St. Mark’s Camera Club was founded by Willie Griffin in 1972. Griffin was also associated with the Washington Park and South Side camera clubs. This collection contains photographs from the camera club of St. Mark’s United Methodist Church.
Founded by playwright David Mamet, Patricia Cox, William H. Macy and Steven Schachter, the St. Nicholas Theater Company produced a successful and varied lineup of productions from 1972 to 1981, including Mamet originals like The Water Engine and The Woods. The collection consists of production, administrative, artistic and development records in addition to files about the St. Nicholas School of Theater Arts.
The Steppenwolf Theatre is an ensemble theater company founded in 1974 by Gary Sinise, Terry Kinney and Jeff Perry. The ensemble's strengths include acting, directing, playwriting and textual adaptation. The collection contains audience development, artistic and management files from 1974 to 2008.
This small collection includes items Robert Sterling kept from his role as a referee for basketball games at the 3rd Pan American Games, held in Chicago in 1959. This collection includes twelve photographs of either the opening or closing ceremony at Soldier Field, official published programs, and a metal badge and certificate awarded to Sterling for his participation as referee.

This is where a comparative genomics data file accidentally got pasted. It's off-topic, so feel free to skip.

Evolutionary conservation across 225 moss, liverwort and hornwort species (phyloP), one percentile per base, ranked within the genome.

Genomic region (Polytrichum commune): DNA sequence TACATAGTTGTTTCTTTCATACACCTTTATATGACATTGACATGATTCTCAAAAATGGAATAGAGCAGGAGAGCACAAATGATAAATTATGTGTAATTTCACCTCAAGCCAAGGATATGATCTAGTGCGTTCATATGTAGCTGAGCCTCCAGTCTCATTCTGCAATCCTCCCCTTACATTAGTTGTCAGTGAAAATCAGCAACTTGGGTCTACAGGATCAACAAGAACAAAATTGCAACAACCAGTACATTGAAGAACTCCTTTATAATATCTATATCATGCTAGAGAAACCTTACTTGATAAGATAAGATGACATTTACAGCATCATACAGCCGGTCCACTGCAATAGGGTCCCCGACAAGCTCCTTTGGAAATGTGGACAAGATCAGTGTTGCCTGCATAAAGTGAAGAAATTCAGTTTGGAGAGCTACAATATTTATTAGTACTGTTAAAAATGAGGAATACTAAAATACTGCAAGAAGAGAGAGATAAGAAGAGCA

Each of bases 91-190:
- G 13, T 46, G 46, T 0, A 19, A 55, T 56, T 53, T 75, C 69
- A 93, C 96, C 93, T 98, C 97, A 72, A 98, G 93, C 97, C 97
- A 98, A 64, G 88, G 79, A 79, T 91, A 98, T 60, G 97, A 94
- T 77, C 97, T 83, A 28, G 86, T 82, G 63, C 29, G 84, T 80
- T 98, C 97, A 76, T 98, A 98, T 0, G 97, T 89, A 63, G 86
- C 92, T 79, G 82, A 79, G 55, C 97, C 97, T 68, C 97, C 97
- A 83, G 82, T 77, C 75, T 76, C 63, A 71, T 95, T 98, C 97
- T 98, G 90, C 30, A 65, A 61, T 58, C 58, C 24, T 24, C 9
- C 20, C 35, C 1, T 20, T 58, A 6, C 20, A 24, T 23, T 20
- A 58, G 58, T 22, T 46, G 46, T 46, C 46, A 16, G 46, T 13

In its five-season history, Stormfield produced nine world premieres and received numerous Joseph Jefferson Award citations. The collection consists of production files that include programs, promotional material, scripts and prompt scripts, reviews and clippings.
Story Press publishing company operated in Chicago in the 1980s, publishing short stories. This collection documents its history through correspondence, business files, review files and copies of published books.
The collection consists of land and legal records concerning Streeterville acreage.
Ann Stull was director of Friendship House in Chicago from 1951 to 1955. Friendship House was a Roman Catholic mission that preached and practiced racial tolerance in the pre-civil rights era. Her collection of rare serials and newspaper clippings documents racism, Catholicism’s involvement in interracial justice, labor relations, housing and educational discrimination on Chicago’s West Side.